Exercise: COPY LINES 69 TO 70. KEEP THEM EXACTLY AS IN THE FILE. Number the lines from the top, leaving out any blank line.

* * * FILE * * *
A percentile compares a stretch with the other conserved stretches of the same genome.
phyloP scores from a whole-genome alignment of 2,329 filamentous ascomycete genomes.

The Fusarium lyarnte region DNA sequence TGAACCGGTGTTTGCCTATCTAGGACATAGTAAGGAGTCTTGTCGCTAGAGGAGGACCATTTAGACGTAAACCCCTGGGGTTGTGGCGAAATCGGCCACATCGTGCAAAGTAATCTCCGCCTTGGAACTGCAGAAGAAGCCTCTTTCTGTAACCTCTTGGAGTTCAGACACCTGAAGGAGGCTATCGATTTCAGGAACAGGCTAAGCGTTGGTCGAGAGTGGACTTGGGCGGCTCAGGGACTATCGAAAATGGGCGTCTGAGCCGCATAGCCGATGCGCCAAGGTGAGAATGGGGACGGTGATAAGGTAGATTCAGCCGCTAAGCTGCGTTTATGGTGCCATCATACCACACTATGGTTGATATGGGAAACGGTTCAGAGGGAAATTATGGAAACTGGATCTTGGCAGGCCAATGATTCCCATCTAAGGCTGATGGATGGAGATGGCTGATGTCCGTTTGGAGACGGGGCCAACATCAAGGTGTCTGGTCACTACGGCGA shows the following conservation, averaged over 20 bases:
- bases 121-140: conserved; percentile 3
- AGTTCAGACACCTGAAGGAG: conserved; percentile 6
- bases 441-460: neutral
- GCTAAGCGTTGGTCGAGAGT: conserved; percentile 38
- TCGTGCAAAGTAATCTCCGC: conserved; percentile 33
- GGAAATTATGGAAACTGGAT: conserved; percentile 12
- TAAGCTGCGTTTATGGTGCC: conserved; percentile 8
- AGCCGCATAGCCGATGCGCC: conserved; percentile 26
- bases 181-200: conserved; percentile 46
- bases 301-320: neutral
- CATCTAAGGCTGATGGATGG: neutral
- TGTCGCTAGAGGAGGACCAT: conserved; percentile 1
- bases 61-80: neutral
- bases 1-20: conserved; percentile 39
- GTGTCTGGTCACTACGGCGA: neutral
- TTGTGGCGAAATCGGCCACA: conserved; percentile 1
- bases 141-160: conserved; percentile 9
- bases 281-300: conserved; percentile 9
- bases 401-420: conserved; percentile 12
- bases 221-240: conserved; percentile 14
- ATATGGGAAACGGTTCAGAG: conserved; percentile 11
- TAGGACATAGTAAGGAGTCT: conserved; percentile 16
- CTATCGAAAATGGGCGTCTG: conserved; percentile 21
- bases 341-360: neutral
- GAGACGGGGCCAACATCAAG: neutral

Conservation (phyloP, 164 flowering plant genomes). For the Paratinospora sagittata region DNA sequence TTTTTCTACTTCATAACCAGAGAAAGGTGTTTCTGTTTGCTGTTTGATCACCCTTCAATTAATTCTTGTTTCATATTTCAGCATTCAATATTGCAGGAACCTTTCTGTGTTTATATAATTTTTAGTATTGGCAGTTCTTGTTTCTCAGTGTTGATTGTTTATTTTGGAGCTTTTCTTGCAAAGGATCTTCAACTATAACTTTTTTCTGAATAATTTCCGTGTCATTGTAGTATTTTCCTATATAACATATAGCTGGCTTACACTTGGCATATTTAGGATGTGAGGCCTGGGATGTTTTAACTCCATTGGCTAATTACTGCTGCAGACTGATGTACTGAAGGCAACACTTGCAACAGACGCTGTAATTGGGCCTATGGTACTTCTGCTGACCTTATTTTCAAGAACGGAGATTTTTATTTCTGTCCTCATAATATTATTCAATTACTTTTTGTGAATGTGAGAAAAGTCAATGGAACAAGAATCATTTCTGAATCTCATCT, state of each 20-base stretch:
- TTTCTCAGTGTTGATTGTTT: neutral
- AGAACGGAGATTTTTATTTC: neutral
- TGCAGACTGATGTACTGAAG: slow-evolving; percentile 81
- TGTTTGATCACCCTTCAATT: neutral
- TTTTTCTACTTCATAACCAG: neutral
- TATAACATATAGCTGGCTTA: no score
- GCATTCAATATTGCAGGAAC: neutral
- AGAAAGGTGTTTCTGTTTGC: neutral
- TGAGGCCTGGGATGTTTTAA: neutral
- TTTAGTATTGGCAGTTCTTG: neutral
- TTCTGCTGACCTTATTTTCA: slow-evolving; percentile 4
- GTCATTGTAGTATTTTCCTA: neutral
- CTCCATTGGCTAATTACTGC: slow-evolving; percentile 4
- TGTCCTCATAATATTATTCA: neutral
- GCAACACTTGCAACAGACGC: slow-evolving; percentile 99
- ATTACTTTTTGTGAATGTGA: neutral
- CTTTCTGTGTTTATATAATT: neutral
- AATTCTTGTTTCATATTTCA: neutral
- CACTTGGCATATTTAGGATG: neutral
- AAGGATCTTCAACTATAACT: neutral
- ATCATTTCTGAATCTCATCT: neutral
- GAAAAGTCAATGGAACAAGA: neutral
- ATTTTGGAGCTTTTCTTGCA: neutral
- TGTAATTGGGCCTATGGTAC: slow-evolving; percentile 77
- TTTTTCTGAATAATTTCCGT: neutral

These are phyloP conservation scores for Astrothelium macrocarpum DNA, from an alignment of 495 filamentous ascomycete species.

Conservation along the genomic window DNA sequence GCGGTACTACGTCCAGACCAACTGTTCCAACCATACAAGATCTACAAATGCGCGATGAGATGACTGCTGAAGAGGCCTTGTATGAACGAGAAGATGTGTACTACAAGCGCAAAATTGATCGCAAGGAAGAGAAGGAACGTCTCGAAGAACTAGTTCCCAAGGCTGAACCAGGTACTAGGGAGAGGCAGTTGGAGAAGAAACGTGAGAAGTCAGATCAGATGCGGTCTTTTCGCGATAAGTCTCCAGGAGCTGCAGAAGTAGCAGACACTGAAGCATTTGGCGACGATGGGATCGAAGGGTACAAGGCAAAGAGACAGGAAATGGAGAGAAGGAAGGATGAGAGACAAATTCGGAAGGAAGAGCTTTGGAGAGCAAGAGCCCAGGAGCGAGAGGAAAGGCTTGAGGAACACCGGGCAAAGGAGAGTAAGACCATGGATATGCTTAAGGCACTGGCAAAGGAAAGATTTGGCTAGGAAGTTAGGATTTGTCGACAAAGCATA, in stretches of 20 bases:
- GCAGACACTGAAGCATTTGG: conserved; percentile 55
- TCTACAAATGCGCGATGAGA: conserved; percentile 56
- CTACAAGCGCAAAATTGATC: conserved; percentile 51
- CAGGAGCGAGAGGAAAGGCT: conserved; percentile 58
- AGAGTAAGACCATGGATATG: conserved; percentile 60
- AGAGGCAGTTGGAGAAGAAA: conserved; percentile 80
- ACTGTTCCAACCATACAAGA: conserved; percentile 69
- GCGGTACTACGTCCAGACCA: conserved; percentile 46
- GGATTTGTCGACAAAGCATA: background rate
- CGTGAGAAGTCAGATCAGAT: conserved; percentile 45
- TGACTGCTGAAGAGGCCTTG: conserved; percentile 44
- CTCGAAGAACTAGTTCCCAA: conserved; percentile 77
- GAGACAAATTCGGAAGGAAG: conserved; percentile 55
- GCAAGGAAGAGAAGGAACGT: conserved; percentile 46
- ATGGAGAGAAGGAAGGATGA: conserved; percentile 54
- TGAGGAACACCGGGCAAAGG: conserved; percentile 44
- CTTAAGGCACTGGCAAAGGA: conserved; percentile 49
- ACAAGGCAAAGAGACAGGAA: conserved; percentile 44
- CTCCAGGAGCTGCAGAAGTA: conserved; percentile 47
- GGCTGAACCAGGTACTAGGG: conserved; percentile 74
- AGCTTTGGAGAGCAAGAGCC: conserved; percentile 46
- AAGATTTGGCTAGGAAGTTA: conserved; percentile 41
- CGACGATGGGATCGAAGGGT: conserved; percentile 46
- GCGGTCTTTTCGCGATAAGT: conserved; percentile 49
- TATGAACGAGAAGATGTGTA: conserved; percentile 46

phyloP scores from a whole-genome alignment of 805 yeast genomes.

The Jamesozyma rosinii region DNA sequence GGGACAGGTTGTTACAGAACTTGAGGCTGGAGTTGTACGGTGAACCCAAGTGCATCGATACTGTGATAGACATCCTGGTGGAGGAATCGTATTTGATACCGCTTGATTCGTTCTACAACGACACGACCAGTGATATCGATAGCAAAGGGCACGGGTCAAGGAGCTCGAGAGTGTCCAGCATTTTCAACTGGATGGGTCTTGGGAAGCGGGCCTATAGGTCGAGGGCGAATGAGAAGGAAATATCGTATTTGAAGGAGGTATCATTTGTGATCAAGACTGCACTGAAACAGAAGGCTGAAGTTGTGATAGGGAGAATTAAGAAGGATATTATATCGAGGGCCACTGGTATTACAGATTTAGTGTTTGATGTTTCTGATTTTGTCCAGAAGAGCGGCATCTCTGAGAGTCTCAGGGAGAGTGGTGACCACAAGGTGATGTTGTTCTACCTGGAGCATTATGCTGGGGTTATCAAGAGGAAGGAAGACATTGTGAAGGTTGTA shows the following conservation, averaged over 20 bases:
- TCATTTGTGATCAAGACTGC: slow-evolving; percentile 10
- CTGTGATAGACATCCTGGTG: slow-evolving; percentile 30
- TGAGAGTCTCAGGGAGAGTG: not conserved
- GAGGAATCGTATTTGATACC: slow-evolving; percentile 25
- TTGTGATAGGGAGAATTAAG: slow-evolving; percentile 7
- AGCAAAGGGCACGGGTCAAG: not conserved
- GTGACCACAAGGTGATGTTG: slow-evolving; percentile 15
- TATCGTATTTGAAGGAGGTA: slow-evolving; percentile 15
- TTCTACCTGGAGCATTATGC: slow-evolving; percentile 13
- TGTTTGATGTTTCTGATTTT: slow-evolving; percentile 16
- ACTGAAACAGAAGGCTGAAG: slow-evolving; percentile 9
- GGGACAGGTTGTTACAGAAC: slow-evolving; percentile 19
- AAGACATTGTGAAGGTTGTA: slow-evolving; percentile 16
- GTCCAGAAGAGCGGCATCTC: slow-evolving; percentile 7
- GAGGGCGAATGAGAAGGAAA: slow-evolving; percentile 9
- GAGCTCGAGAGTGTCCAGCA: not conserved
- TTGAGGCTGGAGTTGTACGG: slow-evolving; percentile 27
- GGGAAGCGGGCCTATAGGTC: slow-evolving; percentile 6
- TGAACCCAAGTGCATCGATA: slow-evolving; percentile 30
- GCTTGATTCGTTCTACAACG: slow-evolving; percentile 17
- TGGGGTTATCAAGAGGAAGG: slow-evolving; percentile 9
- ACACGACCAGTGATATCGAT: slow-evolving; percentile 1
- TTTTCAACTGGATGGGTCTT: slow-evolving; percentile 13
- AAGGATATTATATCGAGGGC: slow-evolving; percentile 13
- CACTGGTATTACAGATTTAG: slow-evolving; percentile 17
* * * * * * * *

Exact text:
- GAGACAAATTCGGAAGGAAG: conserved; percentile 55
- GCAAGGAAGAGAAGGAACGT: conserved; percentile 46